Board game reviews, strategy tips & session reports
No. of players: 1-2
Amount of time to play: 180 min
Age requirements: 12+
Set-up time: 10-15 minutes
Labyrinth is a solo or two-player strategy war game that simulates the War on Terror. Given the sensitivity of this theme, GMT has done a great job implementing this game. You can decide if it is a game for you and I hope this review helps.
Labyrinth is card driven and at a first glance you might think it is like Twilight Struggle. But once you play Labyrinth, you’ll understand the differences. These games are cousins and some people may think distant ones at that.
You play as either the United States or Jihadists. Each side wants to influence the world so their ideals prosper. As the U.S. you try to stabilize governments in Muslim countries. If you are playing the Jihadists you want to influence these countries toward poor governance.
The game ends once you have played through the deck. Each Muslim has a resource value from 1 to 3. If the U.S. has twice as many resources under Good governance than are under Islamist rule, they win. If not, the Jihadists win.
Each side also has a few instant win conditions. The U.S wins if you can get 12 resources in countries with Good governance. If fifteen countries are at Fair or Good governance they U.S. player wins. Or if Jihadist cells have been removed from the board they win.
The Jihadists win if six resources are under Islamist rule and two of these countries are adjacent. If the U.S. Prestige drops to one and 15 or more countries are under Poor governance or Islamic rule, the Jihadists win. The U.S. Prestige value represents the world affinity towards the U.S. Lastly if the Jihadists launch a WMD Plot in the United States they instantly win.
Turns are broken into Action Phases. Each Action Phase you must play two cards (if you have them) staring with the Jihadist player. Your hand size is determined by funding for the Jihadists or troops deployed for the U.S.
You can play these cards for their Events or Operation Points. But each card you play that matches your opponent’s side will resolve its Event text.
Operation Points are used very differently based on which side you are playing. The number of Operation Points on a card by the U.S. determines which countries operations can be performed in. The worse the governance of a country the more points are needed. The U.S. can use Operation Points to better a country’s governance, deploy troops or disrupt cells with troops currently on the board, alert the world about a terror plot, or reassess the U.S. posture.
The cards the Jihadists play determine how many dice they roll when attempting operations. Most of the actions the Jihadists may take require a roll to succeed. Rolling more dice makes success more probable. The Jihadists may travel, have a Jihad to lessen governance, or place terror plots on the board.
The game can be played using three different play lengths and four different scenarios. These scenarios change the initial set-up of the board and might remove some Event cards.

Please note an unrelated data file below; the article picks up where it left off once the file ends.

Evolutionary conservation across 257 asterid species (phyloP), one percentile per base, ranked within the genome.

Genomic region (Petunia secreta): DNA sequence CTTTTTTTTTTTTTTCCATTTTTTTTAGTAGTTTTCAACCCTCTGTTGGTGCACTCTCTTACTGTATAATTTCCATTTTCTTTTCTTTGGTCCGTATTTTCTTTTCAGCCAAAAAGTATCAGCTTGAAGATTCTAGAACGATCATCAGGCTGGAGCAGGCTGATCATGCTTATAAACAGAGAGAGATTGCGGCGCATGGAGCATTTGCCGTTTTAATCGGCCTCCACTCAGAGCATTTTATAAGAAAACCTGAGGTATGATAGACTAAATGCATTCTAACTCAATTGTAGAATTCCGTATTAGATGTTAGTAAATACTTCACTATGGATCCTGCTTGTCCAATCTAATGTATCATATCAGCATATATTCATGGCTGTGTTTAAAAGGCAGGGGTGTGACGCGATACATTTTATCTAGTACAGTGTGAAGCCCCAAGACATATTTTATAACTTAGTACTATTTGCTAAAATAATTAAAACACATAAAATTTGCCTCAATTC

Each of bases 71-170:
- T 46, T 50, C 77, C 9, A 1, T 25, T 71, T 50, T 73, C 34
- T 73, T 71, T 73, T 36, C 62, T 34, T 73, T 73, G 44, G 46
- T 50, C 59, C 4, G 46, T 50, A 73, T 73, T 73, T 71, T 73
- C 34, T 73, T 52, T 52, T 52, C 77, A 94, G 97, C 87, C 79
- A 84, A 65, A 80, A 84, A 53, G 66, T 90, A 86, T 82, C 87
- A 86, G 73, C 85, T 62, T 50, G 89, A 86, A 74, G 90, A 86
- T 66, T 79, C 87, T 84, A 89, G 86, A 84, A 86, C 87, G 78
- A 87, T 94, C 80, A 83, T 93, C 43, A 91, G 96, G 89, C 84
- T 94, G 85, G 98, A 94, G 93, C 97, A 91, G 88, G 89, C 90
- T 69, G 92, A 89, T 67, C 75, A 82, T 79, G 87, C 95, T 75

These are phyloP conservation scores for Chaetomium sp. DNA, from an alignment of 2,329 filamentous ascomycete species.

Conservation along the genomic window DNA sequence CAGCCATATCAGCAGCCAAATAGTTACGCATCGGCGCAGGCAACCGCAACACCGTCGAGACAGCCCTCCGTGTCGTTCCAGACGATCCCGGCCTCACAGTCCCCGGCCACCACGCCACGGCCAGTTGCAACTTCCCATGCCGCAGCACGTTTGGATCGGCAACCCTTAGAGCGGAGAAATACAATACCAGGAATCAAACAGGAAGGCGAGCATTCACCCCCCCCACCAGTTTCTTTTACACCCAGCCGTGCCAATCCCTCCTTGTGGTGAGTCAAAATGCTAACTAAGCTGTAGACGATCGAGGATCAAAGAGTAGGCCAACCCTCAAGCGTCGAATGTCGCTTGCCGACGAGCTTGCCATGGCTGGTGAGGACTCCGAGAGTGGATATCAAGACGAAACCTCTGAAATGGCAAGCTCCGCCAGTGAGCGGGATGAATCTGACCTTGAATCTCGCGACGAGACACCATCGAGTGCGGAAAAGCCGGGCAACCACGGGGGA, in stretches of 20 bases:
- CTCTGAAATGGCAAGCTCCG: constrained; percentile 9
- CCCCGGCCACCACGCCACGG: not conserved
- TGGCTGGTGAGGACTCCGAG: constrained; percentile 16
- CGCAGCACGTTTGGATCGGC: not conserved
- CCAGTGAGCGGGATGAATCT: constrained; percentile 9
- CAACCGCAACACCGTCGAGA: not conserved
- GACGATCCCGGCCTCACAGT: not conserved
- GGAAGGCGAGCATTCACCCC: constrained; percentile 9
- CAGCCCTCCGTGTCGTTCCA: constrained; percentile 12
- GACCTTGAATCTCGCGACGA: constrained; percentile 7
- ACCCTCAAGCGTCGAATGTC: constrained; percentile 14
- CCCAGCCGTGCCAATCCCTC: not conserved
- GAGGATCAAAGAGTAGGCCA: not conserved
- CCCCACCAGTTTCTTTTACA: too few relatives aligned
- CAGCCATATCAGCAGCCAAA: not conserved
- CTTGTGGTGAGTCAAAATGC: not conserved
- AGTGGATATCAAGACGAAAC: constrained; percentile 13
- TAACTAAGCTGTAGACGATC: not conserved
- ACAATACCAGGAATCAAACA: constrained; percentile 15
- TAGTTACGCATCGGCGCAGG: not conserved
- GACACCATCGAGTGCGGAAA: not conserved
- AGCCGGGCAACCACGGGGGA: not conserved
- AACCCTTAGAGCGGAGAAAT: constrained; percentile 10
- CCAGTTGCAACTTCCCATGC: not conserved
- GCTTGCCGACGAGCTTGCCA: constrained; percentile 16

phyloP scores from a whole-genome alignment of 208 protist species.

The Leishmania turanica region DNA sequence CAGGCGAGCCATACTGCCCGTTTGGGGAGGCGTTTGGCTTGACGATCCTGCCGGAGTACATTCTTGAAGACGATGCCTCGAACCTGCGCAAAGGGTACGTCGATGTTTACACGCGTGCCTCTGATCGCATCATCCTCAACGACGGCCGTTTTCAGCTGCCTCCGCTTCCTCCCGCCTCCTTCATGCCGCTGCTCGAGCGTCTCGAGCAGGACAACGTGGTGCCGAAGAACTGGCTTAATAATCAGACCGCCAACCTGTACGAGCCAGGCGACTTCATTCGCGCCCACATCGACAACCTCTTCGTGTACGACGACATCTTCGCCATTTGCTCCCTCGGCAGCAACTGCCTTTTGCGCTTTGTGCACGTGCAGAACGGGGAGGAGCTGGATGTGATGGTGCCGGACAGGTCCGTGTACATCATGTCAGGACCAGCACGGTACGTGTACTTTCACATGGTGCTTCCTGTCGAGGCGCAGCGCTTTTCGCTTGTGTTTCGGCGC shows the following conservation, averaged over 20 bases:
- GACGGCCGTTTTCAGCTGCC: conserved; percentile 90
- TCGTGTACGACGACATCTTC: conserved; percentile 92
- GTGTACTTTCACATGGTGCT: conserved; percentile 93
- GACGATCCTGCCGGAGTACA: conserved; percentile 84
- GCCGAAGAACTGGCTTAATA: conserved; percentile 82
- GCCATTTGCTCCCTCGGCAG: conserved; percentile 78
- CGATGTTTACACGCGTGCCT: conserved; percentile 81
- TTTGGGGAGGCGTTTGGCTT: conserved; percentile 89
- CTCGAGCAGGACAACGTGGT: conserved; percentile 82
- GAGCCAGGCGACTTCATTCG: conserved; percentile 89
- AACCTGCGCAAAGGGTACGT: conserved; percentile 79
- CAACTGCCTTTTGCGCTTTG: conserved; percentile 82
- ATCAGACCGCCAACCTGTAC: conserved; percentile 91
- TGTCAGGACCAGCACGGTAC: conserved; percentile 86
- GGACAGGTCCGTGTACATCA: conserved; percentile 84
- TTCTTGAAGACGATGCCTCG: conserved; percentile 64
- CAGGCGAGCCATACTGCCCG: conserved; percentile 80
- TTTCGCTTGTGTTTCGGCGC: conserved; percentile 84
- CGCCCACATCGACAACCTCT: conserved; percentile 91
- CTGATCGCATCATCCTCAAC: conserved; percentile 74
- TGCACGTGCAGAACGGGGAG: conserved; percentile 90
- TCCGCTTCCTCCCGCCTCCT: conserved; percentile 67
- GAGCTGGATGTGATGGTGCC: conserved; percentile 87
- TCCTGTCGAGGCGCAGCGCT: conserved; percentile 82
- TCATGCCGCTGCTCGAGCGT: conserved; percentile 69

Labyrinth does an excellent blending theme and mechanics. As either player you will find yourself trying to guess what the next best move is and how to hurt your opponent most. There is tension, intrigue and at times confusion.
The components are great and Labyrinth looks very good. The rules are fairly well-written, but some areas could use some clarity and you’ll probably have to search for some answers.
The way the two different sides play is interesting, but is also a double edged sword. It adds some replay value to the game as you try out both sides. But since each side has its own rule set and mechanics, you almost need to learn the game again.
Labyrinth is a complex game. It has a lot of the depth of Twilight Struggle but not its elegance. Some turns you will be unsure what to do next and figuring out a winning strategy may take a few plays. There is also more dice rolling in Labyrinth. It is more chaotic than Twilight Struggle just as the War on Terror is more chaotic than the Cold War. But this will make some players feel they have less control to implement a winning strategy.
The theme and mechanics in Labyrinth integrate very well. The game is challenging, tense and fun. My caveat is that it will take some time to make it a lot of fun. If you are looking to try something similar to Twilight Struggle but would like a different theme, Labyrinth is not it. This is a very different game from Twilight Struggle. The added complexity creates a steeper learning curve. Once past that curve you should enjoy the ride, but you will need to have some patience and fortitude. The learning curve also puts new players at a disadvantage and makes it hard for you to find new people to play with.
The solo play variant is only playable as the U.S. and the flowchart for the Jihadists is very complicated. I found playing solo to be rather cumbersome. But just as with the regular game if you try it enough, I am sure you’ll be rewarded.
If you are thinking of purchasing Labyrinth you might want to try it first. If you are a fan of card-driven war games and don’t mind all the dice rolling you should enjoy this too.
Score and synopsis: (Click here for an explanation of these review categories.)
Strategy 5 out of 6
Luck 4 out of 6
Player Interaction 6 out of 6
Replay Value 4 out of 6
Complexity 6 out of 6
Fun 4 out of 6
Overall 4 out of 6